Subsequent world trade volumes have systematically failed to rise as before in relation to global output growth. These changes should have alerted and elicited suitable policy response, particularly in the light of India’s consistently slipping rank in world exports of goods and services in this period, also that of RCEP engagement. But without simultaneous reform steps to raise productivity and acquire an extra edge in the adverse turn in world trade, a passive acceptance of lost competitiveness shaped the approach.

Suboptimal outcomes from other trade agreements, such as free trade agreements with Asean, Japan and Korea, also need to be seen from the standpoint of these deficiencies. True, these more than doubled respective trade deficits against India. But that is more due to inabilities in gaining comparative advantage through structural transformations than predatory trade competitors. The relative strengths of FTA countries were known at the outset just as the objectives and capabilities of RCEP competitors were. Then again, trade dynamics is never static. It evolves constantly and has to be addressed by adaptive policies and change. There is little point in lamenting low utilization rates from past FTAs and the flood of import and export losses to justify opting out of the RCEP when our governments do not want to reform for global competition. What, for example, would counterfactual outcomes from these FTAs be in a context of forceful productivity enhancement?

Likewise, there is little merit in calling out domestic businesses for fearing competition and being protectionist. The required reforms are not in their hands; poor quality infrastructure, costly power, land, capital, labour and so on are handed out to them. The argument for supporting ‘Make in India’ is equally specious, if only because structural reforms for its advancement are no different than those for exporting. Besides, intermediate imports figure prominently in domestic production, which is also denied learning, technical know-how and efficiency improvement opportunities from more trade.

Many, including the finance minister, say we still have a long way to go before our exporters derive maximum benefits from such agreements. This is true. But if seven years were not long enough for doing what is necessary, what inspires hope this will now be done to eventually join the RCEP?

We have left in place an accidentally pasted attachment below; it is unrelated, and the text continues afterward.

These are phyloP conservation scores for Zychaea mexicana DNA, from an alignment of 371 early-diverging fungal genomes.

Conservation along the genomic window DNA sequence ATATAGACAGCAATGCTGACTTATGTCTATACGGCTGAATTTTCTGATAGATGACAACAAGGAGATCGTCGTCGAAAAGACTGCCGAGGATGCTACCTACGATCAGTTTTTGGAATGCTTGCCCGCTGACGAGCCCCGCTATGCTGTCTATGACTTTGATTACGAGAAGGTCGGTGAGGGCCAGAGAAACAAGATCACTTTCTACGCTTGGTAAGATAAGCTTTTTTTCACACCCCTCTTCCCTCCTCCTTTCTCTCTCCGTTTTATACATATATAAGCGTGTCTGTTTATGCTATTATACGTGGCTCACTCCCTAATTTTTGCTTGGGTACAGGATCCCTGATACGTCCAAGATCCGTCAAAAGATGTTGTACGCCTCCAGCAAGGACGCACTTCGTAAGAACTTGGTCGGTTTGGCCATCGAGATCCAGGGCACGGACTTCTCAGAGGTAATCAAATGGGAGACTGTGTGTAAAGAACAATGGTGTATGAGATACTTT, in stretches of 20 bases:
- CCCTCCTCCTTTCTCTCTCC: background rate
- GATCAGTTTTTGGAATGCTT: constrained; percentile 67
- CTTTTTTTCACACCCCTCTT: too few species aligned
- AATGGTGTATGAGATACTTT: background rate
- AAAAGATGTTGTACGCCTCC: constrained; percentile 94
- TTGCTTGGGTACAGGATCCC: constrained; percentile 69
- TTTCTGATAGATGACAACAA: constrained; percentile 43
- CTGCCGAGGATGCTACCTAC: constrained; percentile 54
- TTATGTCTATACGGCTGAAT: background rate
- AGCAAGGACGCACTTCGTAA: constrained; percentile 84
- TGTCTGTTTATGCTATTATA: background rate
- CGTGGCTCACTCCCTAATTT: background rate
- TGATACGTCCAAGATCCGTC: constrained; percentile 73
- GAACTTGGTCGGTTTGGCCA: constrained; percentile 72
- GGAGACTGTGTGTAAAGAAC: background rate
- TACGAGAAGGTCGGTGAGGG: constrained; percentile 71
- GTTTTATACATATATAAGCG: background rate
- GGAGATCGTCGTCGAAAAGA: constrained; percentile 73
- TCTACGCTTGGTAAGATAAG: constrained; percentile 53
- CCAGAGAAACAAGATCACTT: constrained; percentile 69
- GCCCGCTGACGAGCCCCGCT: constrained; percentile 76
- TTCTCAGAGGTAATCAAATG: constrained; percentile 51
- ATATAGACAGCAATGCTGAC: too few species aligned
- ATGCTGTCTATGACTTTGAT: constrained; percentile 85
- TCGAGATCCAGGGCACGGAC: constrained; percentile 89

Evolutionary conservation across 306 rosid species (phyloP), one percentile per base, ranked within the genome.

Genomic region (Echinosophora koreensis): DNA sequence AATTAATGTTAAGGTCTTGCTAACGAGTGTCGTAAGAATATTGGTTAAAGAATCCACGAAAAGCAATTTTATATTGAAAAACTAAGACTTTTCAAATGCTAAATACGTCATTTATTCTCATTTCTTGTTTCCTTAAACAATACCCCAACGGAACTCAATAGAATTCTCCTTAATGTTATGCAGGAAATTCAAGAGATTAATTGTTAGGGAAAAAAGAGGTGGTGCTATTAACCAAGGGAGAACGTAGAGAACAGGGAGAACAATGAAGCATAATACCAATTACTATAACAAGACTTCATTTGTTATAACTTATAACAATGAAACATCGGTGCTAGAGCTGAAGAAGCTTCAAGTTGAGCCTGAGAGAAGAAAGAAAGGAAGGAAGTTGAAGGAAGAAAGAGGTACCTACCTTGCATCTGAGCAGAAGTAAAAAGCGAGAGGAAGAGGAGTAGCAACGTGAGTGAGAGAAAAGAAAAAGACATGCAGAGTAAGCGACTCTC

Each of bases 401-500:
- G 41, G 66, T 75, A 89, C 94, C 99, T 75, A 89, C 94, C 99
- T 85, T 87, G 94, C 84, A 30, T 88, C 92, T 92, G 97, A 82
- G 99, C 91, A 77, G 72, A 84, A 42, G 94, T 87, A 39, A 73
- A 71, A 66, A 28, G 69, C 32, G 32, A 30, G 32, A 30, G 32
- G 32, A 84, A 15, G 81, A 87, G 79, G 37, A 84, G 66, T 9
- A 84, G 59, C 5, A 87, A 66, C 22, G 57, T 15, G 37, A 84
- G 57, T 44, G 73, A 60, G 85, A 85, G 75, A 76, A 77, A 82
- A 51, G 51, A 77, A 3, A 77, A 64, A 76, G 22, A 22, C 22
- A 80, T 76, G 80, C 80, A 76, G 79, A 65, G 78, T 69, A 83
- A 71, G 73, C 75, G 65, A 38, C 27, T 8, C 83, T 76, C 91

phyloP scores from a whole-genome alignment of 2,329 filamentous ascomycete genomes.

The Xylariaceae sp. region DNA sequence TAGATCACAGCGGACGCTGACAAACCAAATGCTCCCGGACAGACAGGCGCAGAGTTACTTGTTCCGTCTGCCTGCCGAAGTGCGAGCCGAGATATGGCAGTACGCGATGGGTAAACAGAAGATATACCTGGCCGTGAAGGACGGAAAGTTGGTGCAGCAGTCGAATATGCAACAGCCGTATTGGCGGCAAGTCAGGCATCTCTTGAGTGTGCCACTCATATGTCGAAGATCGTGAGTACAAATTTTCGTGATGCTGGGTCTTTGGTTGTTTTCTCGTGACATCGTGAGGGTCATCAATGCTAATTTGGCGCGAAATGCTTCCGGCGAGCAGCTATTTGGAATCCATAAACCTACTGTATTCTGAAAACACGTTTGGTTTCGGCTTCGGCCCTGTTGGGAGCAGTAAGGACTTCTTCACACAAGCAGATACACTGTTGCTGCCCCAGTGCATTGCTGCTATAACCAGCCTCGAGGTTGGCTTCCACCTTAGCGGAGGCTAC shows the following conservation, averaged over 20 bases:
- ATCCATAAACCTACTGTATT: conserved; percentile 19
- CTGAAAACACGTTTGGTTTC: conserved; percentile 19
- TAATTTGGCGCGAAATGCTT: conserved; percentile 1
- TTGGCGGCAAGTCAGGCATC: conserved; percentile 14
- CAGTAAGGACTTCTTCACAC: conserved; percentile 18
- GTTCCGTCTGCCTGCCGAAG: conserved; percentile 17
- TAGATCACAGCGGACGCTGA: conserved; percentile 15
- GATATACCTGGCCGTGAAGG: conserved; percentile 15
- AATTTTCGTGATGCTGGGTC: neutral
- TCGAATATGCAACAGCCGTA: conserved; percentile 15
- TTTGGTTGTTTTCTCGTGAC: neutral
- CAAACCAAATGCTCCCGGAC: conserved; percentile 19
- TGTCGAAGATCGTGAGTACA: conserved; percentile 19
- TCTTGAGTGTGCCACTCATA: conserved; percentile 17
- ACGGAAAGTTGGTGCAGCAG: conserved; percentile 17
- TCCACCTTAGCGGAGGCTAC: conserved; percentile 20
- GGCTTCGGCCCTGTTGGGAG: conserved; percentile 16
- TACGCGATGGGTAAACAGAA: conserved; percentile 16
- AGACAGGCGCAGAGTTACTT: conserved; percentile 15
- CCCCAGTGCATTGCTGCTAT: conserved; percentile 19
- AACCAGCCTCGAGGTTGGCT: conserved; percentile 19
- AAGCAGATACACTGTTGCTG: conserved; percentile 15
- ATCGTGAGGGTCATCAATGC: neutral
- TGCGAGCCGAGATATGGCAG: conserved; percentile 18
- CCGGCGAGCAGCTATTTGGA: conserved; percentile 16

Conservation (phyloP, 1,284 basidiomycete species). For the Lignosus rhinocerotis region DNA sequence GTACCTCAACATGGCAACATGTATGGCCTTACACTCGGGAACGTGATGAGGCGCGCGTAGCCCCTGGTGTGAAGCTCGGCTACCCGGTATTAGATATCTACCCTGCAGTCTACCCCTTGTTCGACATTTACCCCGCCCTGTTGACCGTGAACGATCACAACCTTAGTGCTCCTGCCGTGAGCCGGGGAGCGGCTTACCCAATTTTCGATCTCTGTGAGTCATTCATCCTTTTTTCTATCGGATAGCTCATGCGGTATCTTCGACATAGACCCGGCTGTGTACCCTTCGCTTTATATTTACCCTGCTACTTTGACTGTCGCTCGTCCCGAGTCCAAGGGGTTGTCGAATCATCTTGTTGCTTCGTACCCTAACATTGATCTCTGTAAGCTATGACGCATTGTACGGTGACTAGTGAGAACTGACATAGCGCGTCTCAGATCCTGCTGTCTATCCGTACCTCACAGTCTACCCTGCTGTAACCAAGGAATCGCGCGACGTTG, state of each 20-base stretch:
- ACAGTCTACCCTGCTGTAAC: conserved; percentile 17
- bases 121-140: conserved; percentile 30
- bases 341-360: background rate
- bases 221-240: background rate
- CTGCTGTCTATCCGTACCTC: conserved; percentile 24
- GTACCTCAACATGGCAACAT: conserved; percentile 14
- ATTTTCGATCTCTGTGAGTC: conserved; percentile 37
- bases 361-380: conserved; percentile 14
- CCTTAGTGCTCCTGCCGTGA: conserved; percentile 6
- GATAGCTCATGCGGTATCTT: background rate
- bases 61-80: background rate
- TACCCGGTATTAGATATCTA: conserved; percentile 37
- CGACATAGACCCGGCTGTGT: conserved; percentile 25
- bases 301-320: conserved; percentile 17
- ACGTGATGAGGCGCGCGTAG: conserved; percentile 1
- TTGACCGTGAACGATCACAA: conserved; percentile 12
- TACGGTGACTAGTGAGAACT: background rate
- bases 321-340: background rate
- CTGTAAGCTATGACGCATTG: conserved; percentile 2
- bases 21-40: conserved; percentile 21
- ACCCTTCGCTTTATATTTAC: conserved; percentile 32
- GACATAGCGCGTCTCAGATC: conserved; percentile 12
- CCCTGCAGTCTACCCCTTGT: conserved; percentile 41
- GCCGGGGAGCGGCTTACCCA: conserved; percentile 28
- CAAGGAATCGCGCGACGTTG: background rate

The past trajectory shows the hard reality: India’s political class consistently shies away from playing the global game on an equal footing and matching its competitors, be these Asian, European or any other. The political appetite and confidence to match their competitive levels, equal their prosperity, does not exist within. Considerations of political costs have constantly held back the reform of labour regulations, pushed up land costs, and thwarted reductions of interest rates to aggressive levels; these have also geared exchange rate policy towards price stabilization, directly undercutting export competitiveness, the fallout of political failure to reform agriculture markets and institutions. Efficient networks of factories, suppliers, logistics, transportation and so on with appropriate macroeconomic policy support have failed to emerge on large scale as a result.

The takeaway for future is sobering. Political inability to risk uncertain costs attached to hard decisions deprives India’s economy the ability to absorb its growing working-age population, tying it longer to low-productivity agriculture than comparatively observed, and slowing the shift of surplus labour towards sectors capable of faster mass absorption, mainly manufacturing. India’s positive demographics, instead of prospering to yield rich dividends, could well turn against itself.

The author is a macroeconomist